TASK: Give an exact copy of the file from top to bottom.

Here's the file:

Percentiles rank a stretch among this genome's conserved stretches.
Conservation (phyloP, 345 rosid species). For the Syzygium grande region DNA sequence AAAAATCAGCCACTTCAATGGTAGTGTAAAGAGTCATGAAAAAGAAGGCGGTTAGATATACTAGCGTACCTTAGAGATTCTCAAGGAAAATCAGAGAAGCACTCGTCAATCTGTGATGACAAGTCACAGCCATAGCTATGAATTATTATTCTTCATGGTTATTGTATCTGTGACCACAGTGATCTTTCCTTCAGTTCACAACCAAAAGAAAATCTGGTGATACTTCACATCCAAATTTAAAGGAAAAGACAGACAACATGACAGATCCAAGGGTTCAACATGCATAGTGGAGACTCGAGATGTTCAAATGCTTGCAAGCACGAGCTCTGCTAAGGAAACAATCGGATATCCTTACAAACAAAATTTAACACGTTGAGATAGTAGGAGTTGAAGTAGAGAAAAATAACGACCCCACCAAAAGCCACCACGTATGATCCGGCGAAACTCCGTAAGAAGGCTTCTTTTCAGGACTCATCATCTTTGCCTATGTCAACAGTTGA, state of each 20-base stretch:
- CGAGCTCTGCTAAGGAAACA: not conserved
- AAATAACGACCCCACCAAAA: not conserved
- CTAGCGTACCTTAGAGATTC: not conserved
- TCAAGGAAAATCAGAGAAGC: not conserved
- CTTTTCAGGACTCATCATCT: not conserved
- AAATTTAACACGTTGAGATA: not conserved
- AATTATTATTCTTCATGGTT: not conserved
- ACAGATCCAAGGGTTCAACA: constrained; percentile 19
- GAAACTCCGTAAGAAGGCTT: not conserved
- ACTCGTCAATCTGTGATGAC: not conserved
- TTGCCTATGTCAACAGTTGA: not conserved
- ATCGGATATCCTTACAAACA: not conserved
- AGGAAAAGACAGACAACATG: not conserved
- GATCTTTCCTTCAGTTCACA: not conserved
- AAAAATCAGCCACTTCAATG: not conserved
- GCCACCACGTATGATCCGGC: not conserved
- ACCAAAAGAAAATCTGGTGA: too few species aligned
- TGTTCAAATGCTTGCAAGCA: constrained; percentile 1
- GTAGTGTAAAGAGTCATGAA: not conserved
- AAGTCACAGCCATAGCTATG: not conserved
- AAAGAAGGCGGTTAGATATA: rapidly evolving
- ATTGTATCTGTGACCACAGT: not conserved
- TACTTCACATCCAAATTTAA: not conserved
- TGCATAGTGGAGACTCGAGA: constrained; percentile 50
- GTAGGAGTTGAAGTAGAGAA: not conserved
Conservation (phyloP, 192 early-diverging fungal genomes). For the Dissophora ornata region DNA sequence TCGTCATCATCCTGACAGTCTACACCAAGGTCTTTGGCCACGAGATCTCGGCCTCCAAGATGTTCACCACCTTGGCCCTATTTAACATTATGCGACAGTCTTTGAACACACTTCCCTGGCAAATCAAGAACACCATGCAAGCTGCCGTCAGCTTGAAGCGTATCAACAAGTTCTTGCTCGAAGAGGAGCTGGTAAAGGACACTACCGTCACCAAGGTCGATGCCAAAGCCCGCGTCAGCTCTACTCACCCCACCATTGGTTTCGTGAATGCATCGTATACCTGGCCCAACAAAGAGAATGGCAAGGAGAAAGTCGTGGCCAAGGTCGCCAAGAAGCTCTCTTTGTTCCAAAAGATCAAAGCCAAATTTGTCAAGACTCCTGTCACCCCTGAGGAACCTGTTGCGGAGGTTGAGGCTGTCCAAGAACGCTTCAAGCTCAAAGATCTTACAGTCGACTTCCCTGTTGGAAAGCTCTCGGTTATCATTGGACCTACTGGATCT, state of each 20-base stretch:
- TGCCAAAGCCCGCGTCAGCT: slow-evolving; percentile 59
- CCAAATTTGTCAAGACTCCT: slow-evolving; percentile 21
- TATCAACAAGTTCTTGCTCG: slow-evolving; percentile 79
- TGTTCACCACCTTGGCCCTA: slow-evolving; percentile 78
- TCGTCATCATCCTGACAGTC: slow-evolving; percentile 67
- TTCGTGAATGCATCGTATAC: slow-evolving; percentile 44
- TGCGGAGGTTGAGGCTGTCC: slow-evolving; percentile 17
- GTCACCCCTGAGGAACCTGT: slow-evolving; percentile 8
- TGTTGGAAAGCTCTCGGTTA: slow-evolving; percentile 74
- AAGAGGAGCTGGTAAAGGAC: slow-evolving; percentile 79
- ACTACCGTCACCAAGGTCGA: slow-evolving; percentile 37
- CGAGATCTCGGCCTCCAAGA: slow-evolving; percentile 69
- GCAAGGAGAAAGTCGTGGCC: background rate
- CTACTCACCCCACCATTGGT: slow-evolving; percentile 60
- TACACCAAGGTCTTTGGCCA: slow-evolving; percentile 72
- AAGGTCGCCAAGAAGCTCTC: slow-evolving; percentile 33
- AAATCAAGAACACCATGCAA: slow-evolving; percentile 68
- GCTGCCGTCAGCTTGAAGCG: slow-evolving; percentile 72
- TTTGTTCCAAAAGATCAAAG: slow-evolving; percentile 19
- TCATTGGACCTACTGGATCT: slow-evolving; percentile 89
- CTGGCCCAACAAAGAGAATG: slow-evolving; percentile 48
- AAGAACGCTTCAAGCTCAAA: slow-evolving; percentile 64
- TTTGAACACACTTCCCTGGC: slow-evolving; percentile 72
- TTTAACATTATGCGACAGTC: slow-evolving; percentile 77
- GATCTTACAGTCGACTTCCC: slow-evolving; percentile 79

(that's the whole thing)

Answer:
Percentiles rank a stretch among this genome's conserved stretches.
Conservation (phyloP, 345 rosid species). For the Syzygium grande region DNA sequence AAAAATCAGCCACTTCAATGGTAGTGTAAAGAGTCATGAAAAAGAAGGCGGTTAGATATACTAGCGTACCTTAGAGATTCTCAAGGAAAATCAGAGAAGCACTCGTCAATCTGTGATGACAAGTCACAGCCATAGCTATGAATTATTATTCTTCATGGTTATTGTATCTGTGACCACAGTGATCTTTCCTTCAGTTCACAACCAAAAGAAAATCTGGTGATACTTCACATCCAAATTTAAAGGAAAAGACAGACAACATGACAGATCCAAGGGTTCAACATGCATAGTGGAGACTCGAGATGTTCAAATGCTTGCAAGCACGAGCTCTGCTAAGGAAACAATCGGATATCCTTACAAACAAAATTTAACACGTTGAGATAGTAGGAGTTGAAGTAGAGAAAAATAACGACCCCACCAAAAGCCACCACGTATGATCCGGCGAAACTCCGTAAGAAGGCTTCTTTTCAGGACTCATCATCTTTGCCTATGTCAACAGTTGA, state of each 20-base stretch:
- CGAGCTCTGCTAAGGAAACA: not conserved
- AAATAACGACCCCACCAAAA: not conserved
- CTAGCGTACCTTAGAGATTC: not conserved
- TCAAGGAAAATCAGAGAAGC: not conserved
- CTTTTCAGGACTCATCATCT: not conserved
- AAATTTAACACGTTGAGATA: not conserved
- AATTATTATTCTTCATGGTT: not conserved
- ACAGATCCAAGGGTTCAACA: constrained; percentile 19
- GAAACTCCGTAAGAAGGCTT: not conserved
- ACTCGTCAATCTGTGATGAC: not conserved
- TTGCCTATGTCAACAGTTGA: not conserved
- ATCGGATATCCTTACAAACA: not conserved
- AGGAAAAGACAGACAACATG: not conserved
- GATCTTTCCTTCAGTTCACA: not conserved
- AAAAATCAGCCACTTCAATG: not conserved
- GCCACCACGTATGATCCGGC: not conserved
- ACCAAAAGAAAATCTGGTGA: too few species aligned
- TGTTCAAATGCTTGCAAGCA: constrained; percentile 1
- GTAGTGTAAAGAGTCATGAA: not conserved
- AAGTCACAGCCATAGCTATG: not conserved
- AAAGAAGGCGGTTAGATATA: rapidly evolving
- ATTGTATCTGTGACCACAGT: not conserved
- TACTTCACATCCAAATTTAA: not conserved
- TGCATAGTGGAGACTCGAGA: constrained; percentile 50
- GTAGGAGTTGAAGTAGAGAA: not conserved
Conservation (phyloP, 192 early-diverging fungal genomes). For the Dissophora ornata region DNA sequence TCGTCATCATCCTGACAGTCTACACCAAGGTCTTTGGCCACGAGATCTCGGCCTCCAAGATGTTCACCACCTTGGCCCTATTTAACATTATGCGACAGTCTTTGAACACACTTCCCTGGCAAATCAAGAACACCATGCAAGCTGCCGTCAGCTTGAAGCGTATCAACAAGTTCTTGCTCGAAGAGGAGCTGGTAAAGGACACTACCGTCACCAAGGTCGATGCCAAAGCCCGCGTCAGCTCTACTCACCCCACCATTGGTTTCGTGAATGCATCGTATACCTGGCCCAACAAAGAGAATGGCAAGGAGAAAGTCGTGGCCAAGGTCGCCAAGAAGCTCTCTTTGTTCCAAAAGATCAAAGCCAAATTTGTCAAGACTCCTGTCACCCCTGAGGAACCTGTTGCGGAGGTTGAGGCTGTCCAAGAACGCTTCAAGCTCAAAGATCTTACAGTCGACTTCCCTGTTGGAAAGCTCTCGGTTATCATTGGACCTACTGGATCT, state of each 20-base stretch:
- TGCCAAAGCCCGCGTCAGCT: slow-evolving; percentile 59
- CCAAATTTGTCAAGACTCCT: slow-evolving; percentile 21
- TATCAACAAGTTCTTGCTCG: slow-evolving; percentile 79
- TGTTCACCACCTTGGCCCTA: slow-evolving; percentile 78
- TCGTCATCATCCTGACAGTC: slow-evolving; percentile 67
- TTCGTGAATGCATCGTATAC: slow-evolving; percentile 44
- TGCGGAGGTTGAGGCTGTCC: slow-evolving; percentile 17
- GTCACCCCTGAGGAACCTGT: slow-evolving; percentile 8
- TGTTGGAAAGCTCTCGGTTA: slow-evolving; percentile 74
- AAGAGGAGCTGGTAAAGGAC: slow-evolving; percentile 79
- ACTACCGTCACCAAGGTCGA: slow-evolving; percentile 37
- CGAGATCTCGGCCTCCAAGA: slow-evolving; percentile 69
- GCAAGGAGAAAGTCGTGGCC: background rate
- CTACTCACCCCACCATTGGT: slow-evolving; percentile 60
- TACACCAAGGTCTTTGGCCA: slow-evolving; percentile 72
- AAGGTCGCCAAGAAGCTCTC: slow-evolving; percentile 33
- AAATCAAGAACACCATGCAA: slow-evolving; percentile 68
- GCTGCCGTCAGCTTGAAGCG: slow-evolving; percentile 72
- TTTGTTCCAAAAGATCAAAG: slow-evolving; percentile 19
- TCATTGGACCTACTGGATCT: slow-evolving; percentile 89
- CTGGCCCAACAAAGAGAATG: slow-evolving; percentile 48
- AAGAACGCTTCAAGCTCAAA: slow-evolving; percentile 64
- TTTGAACACACTTCCCTGGC: slow-evolving; percentile 72
- TTTAACATTATGCGACAGTC: slow-evolving; percentile 77
- GATCTTACAGTCGACTTCCC: slow-evolving; percentile 79